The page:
Annotation Processing: Supercharge Your Development

Annotation processing is a powerful tool for generating code for Android apps. In this tutorial, you’ll create one that generates RecyclerView adapters. By Gordan Glavaš.

Leave a rating/review
Download materials
Save for later

As an Android developer, you’ve probably seen plenty of annotations already: They’re those funny code elements that start with @ and occasionally have parameters attached to them.

Annotations associate metadata with other code elements, allowing you to place more information into your code. One way to make use of annotations is to generate new source files based on that information via annotation processing.

In this tutorial, you’ll develop a set of annotations and an annotation processor that automatically generates RecyclerView.Adapter code for a given model class.

Along the way, you’ll learn:

  • What annotations are and how to create them.
  • What’s an annotation processor and how to write one.
  • How to generate code by using an annotation processor.
  • How to profit from the generated code!
Note: This tutorial assumes you have previous experience developing for Android in Kotlin. If you’re unfamiliar with Kotlin, take a look at this tutorial. If you’re also new to Android development, check out the Getting Started with Android tutorials.

Getting Started

Use the Download Materials button at the top or bottom of this tutorial to download the starter project.

Open the starter project to find a small app named AutoAdapter. MainActivity.kt contains the sole Activity containing a RecyclerView. There’s also a model class in Person.kt. It defines a simple person model with a name and an address:

data class Person(
    val name: String,
    val address: String

Your mission — should you choose to accept it — is to write an annotation processor. This annotation processor will automatically generate the adapter for the RecyclerView in MainActivity based on annotating Person.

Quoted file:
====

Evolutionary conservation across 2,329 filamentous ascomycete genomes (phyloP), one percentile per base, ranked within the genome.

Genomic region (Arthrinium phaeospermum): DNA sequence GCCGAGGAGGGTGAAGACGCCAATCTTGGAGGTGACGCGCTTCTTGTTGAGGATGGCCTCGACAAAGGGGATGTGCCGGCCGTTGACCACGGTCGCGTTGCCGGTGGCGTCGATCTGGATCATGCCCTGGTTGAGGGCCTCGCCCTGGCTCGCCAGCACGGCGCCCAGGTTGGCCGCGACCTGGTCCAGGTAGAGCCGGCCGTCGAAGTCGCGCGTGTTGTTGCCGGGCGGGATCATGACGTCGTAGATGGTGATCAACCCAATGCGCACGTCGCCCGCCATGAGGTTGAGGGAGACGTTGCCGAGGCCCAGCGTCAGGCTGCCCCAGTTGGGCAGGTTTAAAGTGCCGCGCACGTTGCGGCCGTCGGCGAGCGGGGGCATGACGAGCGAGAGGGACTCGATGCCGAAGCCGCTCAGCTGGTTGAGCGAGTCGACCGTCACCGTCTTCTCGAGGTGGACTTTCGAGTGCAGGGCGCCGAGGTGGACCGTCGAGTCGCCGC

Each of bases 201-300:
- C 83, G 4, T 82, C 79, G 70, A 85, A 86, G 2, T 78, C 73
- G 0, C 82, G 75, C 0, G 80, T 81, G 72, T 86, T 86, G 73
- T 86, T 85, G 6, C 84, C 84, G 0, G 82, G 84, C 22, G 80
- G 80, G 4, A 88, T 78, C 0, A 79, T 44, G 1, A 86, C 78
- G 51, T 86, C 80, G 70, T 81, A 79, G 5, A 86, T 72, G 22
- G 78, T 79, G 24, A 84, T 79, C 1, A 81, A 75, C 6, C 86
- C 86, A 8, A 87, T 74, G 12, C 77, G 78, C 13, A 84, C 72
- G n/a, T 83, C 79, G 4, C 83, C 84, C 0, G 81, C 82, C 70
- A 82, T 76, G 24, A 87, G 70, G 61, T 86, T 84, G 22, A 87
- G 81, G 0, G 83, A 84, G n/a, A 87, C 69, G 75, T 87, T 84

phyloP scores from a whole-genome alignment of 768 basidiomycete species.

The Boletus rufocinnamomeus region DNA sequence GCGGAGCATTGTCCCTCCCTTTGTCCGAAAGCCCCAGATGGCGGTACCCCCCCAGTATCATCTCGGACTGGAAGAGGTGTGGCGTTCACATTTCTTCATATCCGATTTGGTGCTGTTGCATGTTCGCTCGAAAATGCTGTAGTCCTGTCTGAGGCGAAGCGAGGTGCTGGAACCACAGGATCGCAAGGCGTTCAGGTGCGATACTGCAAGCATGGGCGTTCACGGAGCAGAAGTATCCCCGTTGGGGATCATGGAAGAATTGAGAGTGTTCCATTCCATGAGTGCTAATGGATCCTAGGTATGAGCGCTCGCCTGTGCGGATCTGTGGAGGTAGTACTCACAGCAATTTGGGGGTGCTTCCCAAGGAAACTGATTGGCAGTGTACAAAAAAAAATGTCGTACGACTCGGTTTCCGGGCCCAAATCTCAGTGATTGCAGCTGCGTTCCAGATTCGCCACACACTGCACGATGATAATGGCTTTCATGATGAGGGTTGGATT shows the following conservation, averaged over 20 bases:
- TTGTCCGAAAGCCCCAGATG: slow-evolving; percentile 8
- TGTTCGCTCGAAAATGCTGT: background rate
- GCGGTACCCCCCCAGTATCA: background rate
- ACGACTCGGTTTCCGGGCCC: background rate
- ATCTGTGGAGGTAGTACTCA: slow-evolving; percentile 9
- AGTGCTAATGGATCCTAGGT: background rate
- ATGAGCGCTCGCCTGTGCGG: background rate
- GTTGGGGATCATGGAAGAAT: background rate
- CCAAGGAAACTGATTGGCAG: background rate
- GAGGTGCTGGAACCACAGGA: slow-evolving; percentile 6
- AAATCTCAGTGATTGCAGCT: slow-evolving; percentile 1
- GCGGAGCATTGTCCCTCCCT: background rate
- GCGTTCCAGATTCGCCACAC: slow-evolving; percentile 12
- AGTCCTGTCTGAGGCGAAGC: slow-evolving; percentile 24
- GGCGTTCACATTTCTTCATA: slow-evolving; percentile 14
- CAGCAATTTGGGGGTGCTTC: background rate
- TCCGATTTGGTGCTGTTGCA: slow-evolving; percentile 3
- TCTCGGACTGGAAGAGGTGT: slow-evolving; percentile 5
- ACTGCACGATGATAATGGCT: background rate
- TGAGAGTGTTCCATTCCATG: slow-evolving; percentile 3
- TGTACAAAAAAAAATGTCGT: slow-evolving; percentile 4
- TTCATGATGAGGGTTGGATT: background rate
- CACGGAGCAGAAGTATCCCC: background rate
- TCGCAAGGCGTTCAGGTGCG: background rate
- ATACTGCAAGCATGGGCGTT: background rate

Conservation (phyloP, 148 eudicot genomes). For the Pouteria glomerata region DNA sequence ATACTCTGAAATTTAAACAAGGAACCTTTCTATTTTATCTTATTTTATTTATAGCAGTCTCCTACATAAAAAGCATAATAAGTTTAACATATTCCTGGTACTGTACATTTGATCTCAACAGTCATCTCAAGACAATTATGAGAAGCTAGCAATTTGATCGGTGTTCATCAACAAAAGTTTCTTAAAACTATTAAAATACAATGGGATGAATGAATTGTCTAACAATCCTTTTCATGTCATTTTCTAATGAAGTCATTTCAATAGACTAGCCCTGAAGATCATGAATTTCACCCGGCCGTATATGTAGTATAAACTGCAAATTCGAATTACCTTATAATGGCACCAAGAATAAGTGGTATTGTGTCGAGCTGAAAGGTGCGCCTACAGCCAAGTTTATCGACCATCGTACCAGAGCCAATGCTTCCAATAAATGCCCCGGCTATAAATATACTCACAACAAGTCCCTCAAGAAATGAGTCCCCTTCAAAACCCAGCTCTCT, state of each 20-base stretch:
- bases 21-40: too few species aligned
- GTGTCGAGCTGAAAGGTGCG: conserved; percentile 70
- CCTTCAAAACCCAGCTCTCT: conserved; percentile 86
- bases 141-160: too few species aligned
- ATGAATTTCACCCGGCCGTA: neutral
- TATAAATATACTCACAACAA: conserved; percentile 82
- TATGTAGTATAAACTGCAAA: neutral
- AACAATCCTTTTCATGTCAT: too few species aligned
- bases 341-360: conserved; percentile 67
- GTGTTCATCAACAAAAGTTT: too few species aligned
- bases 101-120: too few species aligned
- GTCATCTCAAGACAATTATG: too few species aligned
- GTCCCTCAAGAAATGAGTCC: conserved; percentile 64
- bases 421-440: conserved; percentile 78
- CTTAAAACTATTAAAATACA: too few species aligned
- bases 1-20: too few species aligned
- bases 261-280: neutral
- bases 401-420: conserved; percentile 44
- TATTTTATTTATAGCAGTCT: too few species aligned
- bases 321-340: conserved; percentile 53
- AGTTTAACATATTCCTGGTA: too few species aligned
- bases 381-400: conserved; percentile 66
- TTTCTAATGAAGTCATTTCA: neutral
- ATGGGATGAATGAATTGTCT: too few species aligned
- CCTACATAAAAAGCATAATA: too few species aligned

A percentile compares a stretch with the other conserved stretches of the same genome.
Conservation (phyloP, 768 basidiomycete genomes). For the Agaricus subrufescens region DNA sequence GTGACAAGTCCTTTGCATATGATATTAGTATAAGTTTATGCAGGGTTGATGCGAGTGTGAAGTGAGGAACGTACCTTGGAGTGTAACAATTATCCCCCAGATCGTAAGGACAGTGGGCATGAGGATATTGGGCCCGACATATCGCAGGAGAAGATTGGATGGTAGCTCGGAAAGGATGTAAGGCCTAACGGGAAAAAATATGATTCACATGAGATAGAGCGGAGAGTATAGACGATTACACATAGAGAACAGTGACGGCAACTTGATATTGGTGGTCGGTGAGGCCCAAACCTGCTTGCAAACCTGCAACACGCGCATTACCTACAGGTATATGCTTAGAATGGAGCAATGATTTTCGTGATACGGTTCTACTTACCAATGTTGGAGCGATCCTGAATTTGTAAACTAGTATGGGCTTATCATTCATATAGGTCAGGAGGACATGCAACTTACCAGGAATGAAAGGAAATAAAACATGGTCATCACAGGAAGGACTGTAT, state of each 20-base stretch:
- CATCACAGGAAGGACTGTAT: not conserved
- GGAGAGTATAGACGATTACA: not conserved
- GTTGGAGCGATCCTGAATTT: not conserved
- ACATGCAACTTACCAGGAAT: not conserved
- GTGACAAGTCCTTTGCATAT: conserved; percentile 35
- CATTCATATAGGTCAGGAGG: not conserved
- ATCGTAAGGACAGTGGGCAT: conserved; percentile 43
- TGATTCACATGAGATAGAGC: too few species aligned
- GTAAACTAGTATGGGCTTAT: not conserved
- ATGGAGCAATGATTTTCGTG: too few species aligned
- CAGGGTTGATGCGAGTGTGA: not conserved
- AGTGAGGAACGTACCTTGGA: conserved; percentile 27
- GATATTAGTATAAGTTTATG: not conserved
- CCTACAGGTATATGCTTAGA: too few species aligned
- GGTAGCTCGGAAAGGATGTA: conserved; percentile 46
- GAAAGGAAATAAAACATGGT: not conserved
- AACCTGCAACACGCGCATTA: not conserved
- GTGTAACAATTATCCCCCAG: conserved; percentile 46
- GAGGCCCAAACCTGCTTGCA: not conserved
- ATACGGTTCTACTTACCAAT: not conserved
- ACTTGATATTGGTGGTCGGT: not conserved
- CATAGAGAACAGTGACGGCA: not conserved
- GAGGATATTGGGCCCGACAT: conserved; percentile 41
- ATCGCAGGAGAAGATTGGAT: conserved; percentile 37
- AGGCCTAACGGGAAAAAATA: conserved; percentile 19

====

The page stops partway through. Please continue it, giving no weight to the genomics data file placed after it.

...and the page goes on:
Starting Your First Annotation

Your first step is to create a new module to hold your annotations. It’s common practice to hold annotations and processors in separate modules — though that’s not a requirement by any means.

Select File ▸ New ▸ New Module…, and then scroll down to select Java or Kotlin library.

Creating a new Java or Kotlin library module

On the next screen, you will:

  1. Name the module autoadapter-annotations.
  2. Set the package to
  3. Set the class name to AdapterModel.
  4. Make sure Kotlin is selected as the language.

Configuring module settings

Press Finish. Then open AdapterModel.kt, which you’ll find in your newly created module!

Currently, AdapterModel is a normal Kotlin class, but turning it into an annotation class is simple. You just need to put the annotation keyword in front of the class. Like this:

annotation class AdapterModel

That’s it! You can now type @AdapterModel elsewhere in the code to annotate other code elements.

Exploring Annotation Anatomy

Even when writing a simple annotation, you can’t go without using other annotations on it! You’ll annotate your annotation classes with two common annotations — yep, that’s an alliterative mouthful. :]

The first common annotation class is @Target. It describes the contexts in which an annotation type is applicable. In other words, it tells which code elements you can place this annotation on. You’ll only use AdapterModel on classes, so add the following code above its declaration:


The second common annotation class is @Retention. It tells the compiler how long the annotation should “live.” AdapterModel only needs to be there during the source compilation phase, so you should add this below the @Target annotation:

Note: Another popular value for @Retention is RUNTIME. If you use runtime retention on an annotation, you’ll be able to query for it using reflection. With the SOURCE retention that you’re using for AdapterModel, the annotation won’t make it into the compiled code at all.